The digital catalog of the Martín Chambi Photographic Collection, which contains more than 40,000 negatives, is now available to the public free of charge on the Internet.

Martín Chambi’s work has been part of the National Heritage since 2019, and since its recognition, the restoration and conservation of the images have continued.

The initiative was promoted thanks to an agreement between the Martín Chambi Association and the National Bookshop, with the support of the BBVA Foundation.

The Asociation Martín Chambi comprises 17 descendants of the Puno photographer and aims to ensure that his valuable legacy is preserved and maintained.

The digital catalog creation phase is part of the Chambi Archive Rescue and Safeguarding Project, which will occur between October 2021 and July 2023.

This phase has received financial support from the United States Ambassador’s Fund for preserving Peru’s Cultural Heritage.

By winning the first prize, the Association was able to assemble a full technical team of curators and photographers.

This financial support enabled the physical conservation, digitization, and cataloging of photographic negatives.

Now, after almost two years of work on the archive, the images are stored in special containers in a repository that is constantly monitored for humidity, temperature, and dust control.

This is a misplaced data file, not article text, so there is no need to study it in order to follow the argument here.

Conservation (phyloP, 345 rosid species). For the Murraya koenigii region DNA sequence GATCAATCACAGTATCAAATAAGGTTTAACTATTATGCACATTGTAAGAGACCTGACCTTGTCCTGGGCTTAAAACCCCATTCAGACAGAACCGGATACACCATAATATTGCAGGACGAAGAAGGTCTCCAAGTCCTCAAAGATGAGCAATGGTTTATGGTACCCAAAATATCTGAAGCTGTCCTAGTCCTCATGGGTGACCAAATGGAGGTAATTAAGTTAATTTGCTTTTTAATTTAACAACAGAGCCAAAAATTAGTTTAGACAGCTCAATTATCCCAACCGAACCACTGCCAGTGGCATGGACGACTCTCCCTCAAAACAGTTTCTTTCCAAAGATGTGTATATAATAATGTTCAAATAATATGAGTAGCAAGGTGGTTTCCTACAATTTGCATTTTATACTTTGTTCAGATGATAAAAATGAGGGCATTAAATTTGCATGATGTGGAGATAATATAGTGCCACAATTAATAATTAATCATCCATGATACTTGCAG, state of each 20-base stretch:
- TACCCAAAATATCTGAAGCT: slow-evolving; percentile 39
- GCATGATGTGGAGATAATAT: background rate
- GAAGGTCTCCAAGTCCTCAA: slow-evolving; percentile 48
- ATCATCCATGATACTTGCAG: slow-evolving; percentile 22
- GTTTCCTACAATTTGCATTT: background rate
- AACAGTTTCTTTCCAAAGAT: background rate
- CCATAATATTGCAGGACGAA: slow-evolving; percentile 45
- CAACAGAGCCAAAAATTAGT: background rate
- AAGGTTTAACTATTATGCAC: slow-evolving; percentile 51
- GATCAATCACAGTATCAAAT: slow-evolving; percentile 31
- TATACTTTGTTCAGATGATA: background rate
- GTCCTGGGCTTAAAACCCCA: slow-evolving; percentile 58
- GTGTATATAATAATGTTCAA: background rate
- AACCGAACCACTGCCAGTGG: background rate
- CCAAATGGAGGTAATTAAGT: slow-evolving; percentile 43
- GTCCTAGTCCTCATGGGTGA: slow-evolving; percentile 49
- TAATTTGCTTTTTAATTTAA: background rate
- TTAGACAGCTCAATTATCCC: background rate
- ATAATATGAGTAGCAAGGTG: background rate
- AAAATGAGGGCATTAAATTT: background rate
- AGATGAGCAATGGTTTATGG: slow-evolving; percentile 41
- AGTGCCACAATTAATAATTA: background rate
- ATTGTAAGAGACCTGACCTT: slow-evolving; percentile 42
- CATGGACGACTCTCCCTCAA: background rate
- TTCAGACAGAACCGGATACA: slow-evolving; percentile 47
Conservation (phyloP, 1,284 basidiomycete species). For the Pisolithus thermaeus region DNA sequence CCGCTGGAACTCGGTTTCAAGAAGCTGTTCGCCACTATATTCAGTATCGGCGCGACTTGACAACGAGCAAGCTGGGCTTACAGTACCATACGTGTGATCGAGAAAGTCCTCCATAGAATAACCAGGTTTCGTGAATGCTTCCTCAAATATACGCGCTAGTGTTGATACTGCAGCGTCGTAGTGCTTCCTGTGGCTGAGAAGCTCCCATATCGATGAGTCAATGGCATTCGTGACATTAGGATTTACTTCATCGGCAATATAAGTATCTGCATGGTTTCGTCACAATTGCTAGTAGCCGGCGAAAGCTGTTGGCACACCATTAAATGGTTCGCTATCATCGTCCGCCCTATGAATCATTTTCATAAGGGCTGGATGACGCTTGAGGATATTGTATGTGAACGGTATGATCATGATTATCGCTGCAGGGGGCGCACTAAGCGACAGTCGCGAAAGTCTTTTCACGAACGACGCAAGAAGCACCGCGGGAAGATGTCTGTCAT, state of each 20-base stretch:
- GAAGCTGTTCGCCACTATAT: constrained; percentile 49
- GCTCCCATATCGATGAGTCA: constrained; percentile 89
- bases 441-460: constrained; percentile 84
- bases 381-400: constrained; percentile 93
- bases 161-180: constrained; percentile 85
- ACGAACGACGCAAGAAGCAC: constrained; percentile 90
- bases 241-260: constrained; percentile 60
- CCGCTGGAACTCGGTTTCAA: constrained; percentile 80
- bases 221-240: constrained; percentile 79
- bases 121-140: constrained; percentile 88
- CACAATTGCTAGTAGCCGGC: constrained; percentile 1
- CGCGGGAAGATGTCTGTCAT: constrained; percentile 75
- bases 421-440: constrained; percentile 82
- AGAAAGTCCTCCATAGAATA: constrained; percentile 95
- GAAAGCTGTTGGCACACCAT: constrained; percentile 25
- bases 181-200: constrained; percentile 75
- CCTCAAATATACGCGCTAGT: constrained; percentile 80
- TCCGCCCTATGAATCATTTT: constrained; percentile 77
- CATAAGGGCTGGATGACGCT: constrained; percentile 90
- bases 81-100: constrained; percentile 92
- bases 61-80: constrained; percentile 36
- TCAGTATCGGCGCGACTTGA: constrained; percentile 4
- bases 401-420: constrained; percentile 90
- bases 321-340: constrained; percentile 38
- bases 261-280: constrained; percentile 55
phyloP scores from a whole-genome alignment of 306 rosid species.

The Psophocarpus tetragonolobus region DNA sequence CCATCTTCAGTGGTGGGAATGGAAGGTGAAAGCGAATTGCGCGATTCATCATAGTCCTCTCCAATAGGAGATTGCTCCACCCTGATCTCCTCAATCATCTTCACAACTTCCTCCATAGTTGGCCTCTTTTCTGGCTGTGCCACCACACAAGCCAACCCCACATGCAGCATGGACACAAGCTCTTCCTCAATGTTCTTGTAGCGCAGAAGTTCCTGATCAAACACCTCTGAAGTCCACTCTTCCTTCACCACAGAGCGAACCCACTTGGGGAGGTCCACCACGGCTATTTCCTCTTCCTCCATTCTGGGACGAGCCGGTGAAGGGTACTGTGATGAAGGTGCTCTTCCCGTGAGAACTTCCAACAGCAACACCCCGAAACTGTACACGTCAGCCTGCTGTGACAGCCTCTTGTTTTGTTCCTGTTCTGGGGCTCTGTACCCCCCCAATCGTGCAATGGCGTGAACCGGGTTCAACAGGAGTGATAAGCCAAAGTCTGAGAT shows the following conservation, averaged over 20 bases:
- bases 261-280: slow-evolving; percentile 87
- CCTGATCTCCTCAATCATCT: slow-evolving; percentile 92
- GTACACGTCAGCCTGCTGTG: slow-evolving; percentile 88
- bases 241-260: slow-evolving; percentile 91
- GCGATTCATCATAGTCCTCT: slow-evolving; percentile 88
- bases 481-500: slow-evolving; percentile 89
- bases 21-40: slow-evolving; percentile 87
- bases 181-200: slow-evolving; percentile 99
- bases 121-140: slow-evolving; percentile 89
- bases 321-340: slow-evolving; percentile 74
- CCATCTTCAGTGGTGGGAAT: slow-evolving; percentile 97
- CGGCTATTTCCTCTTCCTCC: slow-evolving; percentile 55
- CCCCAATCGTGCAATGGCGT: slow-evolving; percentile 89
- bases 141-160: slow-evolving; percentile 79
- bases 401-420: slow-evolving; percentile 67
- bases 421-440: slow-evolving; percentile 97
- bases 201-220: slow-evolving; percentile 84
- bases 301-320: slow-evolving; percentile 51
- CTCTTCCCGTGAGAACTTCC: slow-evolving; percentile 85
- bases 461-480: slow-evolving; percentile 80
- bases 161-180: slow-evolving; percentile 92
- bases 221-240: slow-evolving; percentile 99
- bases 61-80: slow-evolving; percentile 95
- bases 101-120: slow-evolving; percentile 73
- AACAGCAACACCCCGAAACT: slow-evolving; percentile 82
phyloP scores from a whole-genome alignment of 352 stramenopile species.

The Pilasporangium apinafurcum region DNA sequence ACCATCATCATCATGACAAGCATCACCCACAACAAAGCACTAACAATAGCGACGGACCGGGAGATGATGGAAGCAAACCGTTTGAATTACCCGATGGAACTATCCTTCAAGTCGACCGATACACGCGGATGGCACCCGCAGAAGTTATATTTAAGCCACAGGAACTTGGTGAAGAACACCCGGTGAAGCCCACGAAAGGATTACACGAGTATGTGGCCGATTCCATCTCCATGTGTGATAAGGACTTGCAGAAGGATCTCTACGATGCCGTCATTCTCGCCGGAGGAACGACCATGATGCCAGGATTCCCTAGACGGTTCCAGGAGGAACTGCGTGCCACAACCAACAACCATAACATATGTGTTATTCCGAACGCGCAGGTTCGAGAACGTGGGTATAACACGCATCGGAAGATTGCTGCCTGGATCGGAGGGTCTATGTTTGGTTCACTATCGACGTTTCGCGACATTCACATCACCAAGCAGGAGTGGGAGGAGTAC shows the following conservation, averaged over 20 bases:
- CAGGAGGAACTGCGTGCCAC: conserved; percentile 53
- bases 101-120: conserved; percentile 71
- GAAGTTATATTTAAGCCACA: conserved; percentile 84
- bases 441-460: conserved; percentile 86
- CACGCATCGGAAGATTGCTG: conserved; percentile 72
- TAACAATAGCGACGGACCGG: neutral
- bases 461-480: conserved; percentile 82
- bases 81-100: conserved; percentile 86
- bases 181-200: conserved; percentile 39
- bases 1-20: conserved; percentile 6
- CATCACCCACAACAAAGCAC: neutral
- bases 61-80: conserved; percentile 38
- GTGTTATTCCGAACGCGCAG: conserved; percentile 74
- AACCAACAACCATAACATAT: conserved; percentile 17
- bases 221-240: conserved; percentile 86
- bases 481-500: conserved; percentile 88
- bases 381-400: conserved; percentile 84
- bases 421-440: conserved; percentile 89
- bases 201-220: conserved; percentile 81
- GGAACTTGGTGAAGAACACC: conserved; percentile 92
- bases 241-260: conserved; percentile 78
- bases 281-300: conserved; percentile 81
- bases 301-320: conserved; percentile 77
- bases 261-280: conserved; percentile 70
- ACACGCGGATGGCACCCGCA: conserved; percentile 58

The Collective Access software, which specializes in the management of art collections, was used for the project.

According to the Association, the program has enabled the cataloging of information on the digitized images to be edited and completed.

The Giant of Paruro (1925).

Contents of the archive

The digital archive makes it possible to search for images by character name, place, costume, and genre, revealing little-known photographs.

The images show the social reality of Peru in the southern Andean region of Cuzco, Arequipa, and Puno during the first half of the 20th century.

The collection includes the first expeditions to Machu Picchu, traditional festivals, military parades, work on the haciendas, the Andean landscape, and, above all, many individual and family portraits.

The faces of men, women, and children from all walks of life were portrayed in Martín Chambi’s photographic studio in Cusco.

Some 364 people have been identified and some 679 historical contexts with timelines have been created.

Oral proceedings before the Supreme Court (1929).

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